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Original scientific paper

Analysis of Distribution of Areas Affected by Forest Fires on Island of Brač, Island of Korčula and Island of Rab

Roman Rosavec ; Šumarski fakultet Sveučilišta u Zagrebu
Damir Dominko ; Institut za fiziku Zagreb
Damir Barčić ; Šumarski fakultet Sveučilišta u Zagrebu
Damir Starešinić ; Institut za fiziku Zagreb
Željko Španjol ; Šumarski fakultet Sveučilišta u Zagrebu
Katica Biljaković ; Institut za fiziku Zagreb
Marko Ožura orcid id ; Veleučilište u karlovcu
Nera Marković ; Šumarski fakultet Sveučilišta u Zagrebu
Dario Bognolo ; Veleučilište u Rijeci

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Forests cover approximately one fourth of the land’s surface. As one of the largest oxygen sources in the nature, they are very important for the survival of life on Earth. Forest fires have become an increasingly interesting issue not only for forestry and ecology, which study them as an important phenomenon for the survival of forests themselves, but also for physics. Physics perceives forest fires as an example of a complex system on large, kilometer-long scales. Faithful computer simulations can answer different questions, such as how fires behave, what influences their propagation, how they follow the power law and most importantly, how fires of different sizes can be predicted.
In our work we used the data from the forest administrations of Brač, Korčula and Rab. The data, collected over the time period 1991 – 2000, relate to the number of fires and the size of the burned area. We began with a model in which a fire spreads in a two-dimensional (2D) grid developed by Malamud et al. (1998). There is an accurately defined number of boxes in the grid (Ng), the number of time steps (NS) and the number of fires (NF) for a given fire ignition frequency. Computer simulation modeling provides a burned area AF (AF is the number of trees destroyed in each fire). A non-cumulative number of fires in a defined time period is NF/NS and is given as a function of AF on a 2D grid of 128 x 128 for three frequencies: fS = 1/125, fS = 1/5000, fS = 1/2000. The slope of direction represents the exponent a (the power law applies) which de pends on the frequency. The number of fires for every time interval is the function of the number of trees burned in each of the fires. For every fire propagation frequency there was the NS = 1.638x 109 of time intervals. There is also a range from small to large fires, with the number of small fires far exceeding that of large ones. Small and medium fires satisfy the power law, with . = -1.02 to 1.09, while large fires exhibit bigger deviations (. = -1.16), as manifested at frequency 1/2000 due to the finite grid dimensions. This is the li mited size effect, since the fire stops after it has spread across the entire grid.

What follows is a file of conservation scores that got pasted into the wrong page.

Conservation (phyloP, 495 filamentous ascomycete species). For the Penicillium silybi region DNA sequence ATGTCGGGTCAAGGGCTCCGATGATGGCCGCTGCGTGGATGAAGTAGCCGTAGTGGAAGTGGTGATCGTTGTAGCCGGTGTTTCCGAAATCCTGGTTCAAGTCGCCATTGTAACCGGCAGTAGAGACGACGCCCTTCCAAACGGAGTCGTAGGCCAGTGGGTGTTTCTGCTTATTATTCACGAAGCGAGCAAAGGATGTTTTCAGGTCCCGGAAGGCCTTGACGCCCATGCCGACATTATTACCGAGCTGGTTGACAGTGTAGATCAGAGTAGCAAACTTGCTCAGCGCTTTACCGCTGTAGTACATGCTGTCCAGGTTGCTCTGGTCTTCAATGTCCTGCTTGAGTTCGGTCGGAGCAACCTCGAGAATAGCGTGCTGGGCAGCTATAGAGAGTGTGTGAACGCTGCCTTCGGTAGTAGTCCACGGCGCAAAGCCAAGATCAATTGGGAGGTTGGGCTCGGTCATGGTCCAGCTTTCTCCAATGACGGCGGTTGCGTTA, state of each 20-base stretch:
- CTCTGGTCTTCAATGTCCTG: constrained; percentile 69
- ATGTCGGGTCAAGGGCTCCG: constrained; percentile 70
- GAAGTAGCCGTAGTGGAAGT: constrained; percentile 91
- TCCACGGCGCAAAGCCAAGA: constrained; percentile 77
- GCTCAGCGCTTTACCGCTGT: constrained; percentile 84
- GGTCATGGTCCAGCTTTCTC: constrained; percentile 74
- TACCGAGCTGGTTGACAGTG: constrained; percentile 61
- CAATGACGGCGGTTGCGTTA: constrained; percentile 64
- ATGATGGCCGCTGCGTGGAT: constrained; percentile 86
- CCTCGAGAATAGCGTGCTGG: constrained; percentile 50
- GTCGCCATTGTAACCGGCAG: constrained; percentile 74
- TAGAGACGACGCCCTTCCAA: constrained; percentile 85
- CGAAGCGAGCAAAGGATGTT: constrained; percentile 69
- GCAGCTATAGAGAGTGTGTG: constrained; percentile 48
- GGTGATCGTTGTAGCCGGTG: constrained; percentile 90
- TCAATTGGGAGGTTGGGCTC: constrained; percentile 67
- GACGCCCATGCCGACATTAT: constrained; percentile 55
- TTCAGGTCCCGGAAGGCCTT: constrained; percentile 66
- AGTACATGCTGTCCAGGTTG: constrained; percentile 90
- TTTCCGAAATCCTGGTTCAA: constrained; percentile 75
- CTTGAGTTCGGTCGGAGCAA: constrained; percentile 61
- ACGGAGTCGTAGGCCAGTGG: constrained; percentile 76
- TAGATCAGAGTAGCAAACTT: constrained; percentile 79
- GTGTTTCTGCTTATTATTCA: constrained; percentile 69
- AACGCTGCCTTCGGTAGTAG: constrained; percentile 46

In our application of the model to the data for Brač, Korčula and Rab, due to the relatively small number of data we used cumulative distribution in order to obtain qualitatively good results. By increasing the initial area interval that contains a given number of fires (A1,………A10), the fire affected area increa ses and so does the number of fires. This provided a distribution of the cumu lative area number NCF for an interval. The results of our research show that the cumulative distribution of burned areas in the selected islands follows the power law in accordance with the model by Malamud et al. (1998). A logarithmic presentation of the results is a direction in its major part. The slope corre sponds to the exponent ., because – dNCF/dAF.AF-.. According to the above model, if we know the parameters of the system we can determine fire propa gation frequency, which indicates the probability of fire occurrence in an area. A data set for the three Croatian islands shows that, in relation to the obtained slope of direction for the total number of fires . = 1.02 ± 0.02, the fire propa gation frequency is high, meaning that the probability of fire propagation is lower. However, a more detailed analysis of the two data sets for larger fires results in a greater slope, indicating a high risk of fire in the next several years, particularly in the areas that have already been severely burned (e.g. as many as 55 km2 on the island of Korčula). The obtained results allow us to conclude that in the applied model, the direction slope values coincide for small and medium fires, i.e. for higher spread frequencies, while the model used for larger fires exhibits deviations due to the finite space dimensions. The results provide a stimulus for further research, because it has been shown that if the impact of different parameters related to fire spread in an area is known, it is possible to identify areas with an increased fire risk, particularly in case of small and medium fire distribution.


Adriatic islands, burned area, complex systems, computer simulations, fire

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